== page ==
A Review of Elizabeth Kilcoyne’s “Wake the Bones”
Elizabeth Kilcoyne’s debut novel, Wake the Bones, comes with a paragraph-long trigger warning at its start as to all its disreputable contents. Having now read the book, I can’t remember what this young adult tome was trying to warn me away from. However, there’s a reason for the trigger warning and that has to do with the fact that this is a book meant for young adults between the ages of 12 and 18 — and putting the f-word twice into your book may be a cause of consternation for some parents. I’m kind of two minds when it comes to these types of warnings: I suppose if you’re squeamish, these points can guide you towards whether you’ll want to read the book or not. However, I also think they’re a little bit overdone: it’s as though the author or publisher is saying “look at how controversial this book is!” in a flagrant attempt for you to get to read it. And I’m reminded of the pseudo trigger warning that graces the opening of the film Cannibal Ferox. It was the sort of thing that promised so much blood and gore that I wanted to watch the film through my fingers. Except, well, by the time the film got going, I didn’t find it all that scary at all!
In any event, Wake the Bones is a YA horror novel that mixes up horror with confusion. It is very hard to tell what’s going on with this book. However, it does center around a 20-year-old-ish woman named Laurel, whose mother died sometime before in an apparent suicide. Laurel has decided to drop out of college, where she was studying to be a veterinarian, to instead work on her uncle’s tobacco farm in rural Kentucky — dabbling in taxidermy on the side. She’s friends with some of the neighourhood kids, including Isaac, a non-binary character who is gay, and Garrett, who is in love with Isaac but, unlike Isaac, does not want to leave Nowheresburg, U.S.A., behind anytime soon. Anyhow, as the characters go about their business, strange things start happening in the woods adjacent to Laurel’s uncle’s farm. Sooner than you can say the words “deer carcass,” the characters find out there’s a devil in the woods that wants Laurel. Why? I read this book and have absolutely no flipping idea why!
As you can tell, there were things about this read that had me wanting to throw my Kindle across the room. (I was reading the book as an advance e-galley.) I do have to be generous, though, and say that Wake the Bones is competently constructed. And by that, I mean that the whole point of Chapter 1 is to get you to Chapter 2 and Chapter 2’s point is to get you to Chapter 3. This whole thing is built like a car on an assembly line. It’s just got that kind of feel to it. And there are parts of this that are very well done, such as when a witch named Christine introduces herself — stealing every scene she’s in. (I kind of wish the entire book was written from her point of view.) I also must say that the book is original in its depiction of monsters and things that go bump in the night. Who would have thought that a skeleton made from different animal parts could be so creepy?
However, the book ultimately falls flat — largely because this is Kilcoyne’s first book and she’s still a novice in many respects. For instance, at one point Laurel is told that the only way to kill the devil that’s after her and her friends is to fight back with magic. At which exact same point, Laurel becomes some sort of magician on the spot. No long apprenticeships. No figuring out what to do. No, boom! She’s suddenly capable of using magic and defeating her demons. What the fudge? That’s not all that bothered me about the read. I’m guessing that Laurel and her friends are in their early 20s, but they act rather immaturely for their age. And so, I kept waiting for the devil monster thing that is hunting Laurel and company to start picking people off one by one. You will be disappointed to learn this (because this is a horror novel and I’m flagging this as a massive spoiler) but nobody dies in this book. Well, unless they’re already dead, and that’s another thing I could go off on. When Laurel tells her uncle Jay she can see the ghost of her mother, Jay just kind of accepts it in his own way. He doesn’t grab Laurel and peel off with her in his truck to the nearest psychiatric facility. Nope. Ghosts are matter of fact in rural Kentucky.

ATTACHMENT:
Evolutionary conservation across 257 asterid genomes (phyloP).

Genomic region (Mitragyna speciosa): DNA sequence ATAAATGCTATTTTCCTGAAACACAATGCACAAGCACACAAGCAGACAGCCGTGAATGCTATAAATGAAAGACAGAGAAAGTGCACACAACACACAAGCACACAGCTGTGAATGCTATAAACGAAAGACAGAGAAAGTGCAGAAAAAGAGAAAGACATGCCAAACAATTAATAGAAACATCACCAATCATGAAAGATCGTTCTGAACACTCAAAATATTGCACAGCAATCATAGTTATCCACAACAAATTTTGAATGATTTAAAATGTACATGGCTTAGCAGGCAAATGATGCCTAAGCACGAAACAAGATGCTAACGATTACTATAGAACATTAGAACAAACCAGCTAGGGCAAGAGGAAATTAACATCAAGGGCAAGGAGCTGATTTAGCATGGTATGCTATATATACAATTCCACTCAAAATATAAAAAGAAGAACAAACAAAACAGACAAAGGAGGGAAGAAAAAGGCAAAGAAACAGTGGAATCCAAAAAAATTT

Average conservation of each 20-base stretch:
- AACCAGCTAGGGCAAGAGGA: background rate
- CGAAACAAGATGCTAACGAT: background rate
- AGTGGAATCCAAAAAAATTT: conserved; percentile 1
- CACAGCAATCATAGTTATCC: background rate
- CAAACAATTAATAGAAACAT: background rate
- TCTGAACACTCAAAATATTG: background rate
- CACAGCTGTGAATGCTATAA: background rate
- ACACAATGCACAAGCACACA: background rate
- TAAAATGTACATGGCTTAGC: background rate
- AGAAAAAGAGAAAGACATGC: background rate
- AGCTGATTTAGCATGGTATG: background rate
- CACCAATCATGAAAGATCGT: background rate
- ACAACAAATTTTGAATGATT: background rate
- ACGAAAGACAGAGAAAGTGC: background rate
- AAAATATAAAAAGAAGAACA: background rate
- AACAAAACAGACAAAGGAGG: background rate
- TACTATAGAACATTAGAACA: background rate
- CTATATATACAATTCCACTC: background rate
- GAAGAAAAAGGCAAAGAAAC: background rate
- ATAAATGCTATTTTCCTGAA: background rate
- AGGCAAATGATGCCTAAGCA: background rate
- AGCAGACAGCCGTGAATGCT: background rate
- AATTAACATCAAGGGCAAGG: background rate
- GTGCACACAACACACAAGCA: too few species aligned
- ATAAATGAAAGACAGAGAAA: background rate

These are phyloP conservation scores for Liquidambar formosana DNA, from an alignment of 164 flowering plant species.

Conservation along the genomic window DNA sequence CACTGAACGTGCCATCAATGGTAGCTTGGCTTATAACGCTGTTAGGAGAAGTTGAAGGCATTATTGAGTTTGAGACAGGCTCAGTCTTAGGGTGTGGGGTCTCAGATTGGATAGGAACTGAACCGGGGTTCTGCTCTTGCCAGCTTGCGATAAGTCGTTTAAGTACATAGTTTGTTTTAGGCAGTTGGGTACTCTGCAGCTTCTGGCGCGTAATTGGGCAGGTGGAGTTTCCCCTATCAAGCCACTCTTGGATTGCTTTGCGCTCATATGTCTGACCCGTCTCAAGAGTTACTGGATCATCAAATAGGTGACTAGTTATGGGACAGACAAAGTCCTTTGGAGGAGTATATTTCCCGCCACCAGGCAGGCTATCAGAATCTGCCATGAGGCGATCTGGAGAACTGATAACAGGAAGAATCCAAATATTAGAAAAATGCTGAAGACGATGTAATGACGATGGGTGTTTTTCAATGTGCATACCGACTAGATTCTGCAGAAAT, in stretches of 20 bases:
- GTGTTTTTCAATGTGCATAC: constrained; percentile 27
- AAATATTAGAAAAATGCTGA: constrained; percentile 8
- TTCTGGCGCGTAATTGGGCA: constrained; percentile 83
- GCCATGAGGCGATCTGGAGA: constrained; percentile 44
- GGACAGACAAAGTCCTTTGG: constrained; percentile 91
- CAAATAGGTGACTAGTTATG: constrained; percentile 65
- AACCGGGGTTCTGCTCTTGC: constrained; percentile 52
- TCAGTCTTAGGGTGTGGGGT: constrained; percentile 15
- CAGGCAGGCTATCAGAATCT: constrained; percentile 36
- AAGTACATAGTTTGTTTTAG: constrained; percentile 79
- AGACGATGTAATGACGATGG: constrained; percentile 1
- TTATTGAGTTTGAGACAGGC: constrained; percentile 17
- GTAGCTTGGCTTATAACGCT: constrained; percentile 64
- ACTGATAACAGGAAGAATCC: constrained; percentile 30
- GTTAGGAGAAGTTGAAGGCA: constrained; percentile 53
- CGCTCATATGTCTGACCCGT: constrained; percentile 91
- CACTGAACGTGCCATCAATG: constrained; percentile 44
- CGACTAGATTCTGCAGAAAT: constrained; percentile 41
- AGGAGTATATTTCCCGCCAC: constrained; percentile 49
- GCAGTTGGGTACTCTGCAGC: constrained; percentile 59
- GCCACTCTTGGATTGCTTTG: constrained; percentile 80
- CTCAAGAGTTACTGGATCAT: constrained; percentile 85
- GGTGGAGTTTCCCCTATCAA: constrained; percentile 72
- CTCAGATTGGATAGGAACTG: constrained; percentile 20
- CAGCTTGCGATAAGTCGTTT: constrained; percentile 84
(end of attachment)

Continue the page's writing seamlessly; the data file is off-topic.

There’s probably a lot more stuff I could point out hating about this mercifully short novel. I could go on about the Isaac / Garrett romance. While it’s great to introduce young readers to queer fiction and characters, their story. is. boring. Honestly, it’s so two-dimensional and cardboard-like that any attempt at romance fizzles on the page. Again, you might wish that the devil in these pages was strong enough to kill off one of these characters just to spare readers from all the navel-gazing about the need to live beyond small towns and trite clichés about homophobic fathers. So if I have a trigger warning of my own it might be to advise young people to stay away from books like this. Not because they’re violent. It’s because Stephen King does this type of thing so much better (and, yes, with buckets of more gore than you’ll find here). Your best bet, because time and life are short, is to start at any one of the sixty-plus books he’s written. It’ll save you from having to piece together a broken Kindle because you just couldn’t take a hackneyed plot and flat characters in a terrible novel that is only redeemable because it is put together like a Ford. In other words, this book will trigger anyone who gets angry when a halfway decent concept is so poorly executed — as it is here. Avoid this unless you’re really, really curious. It stinks.
Elizabeth Kilcoyne’s Wake the Bones will be published by Wednesday Books on July 12, 2022.
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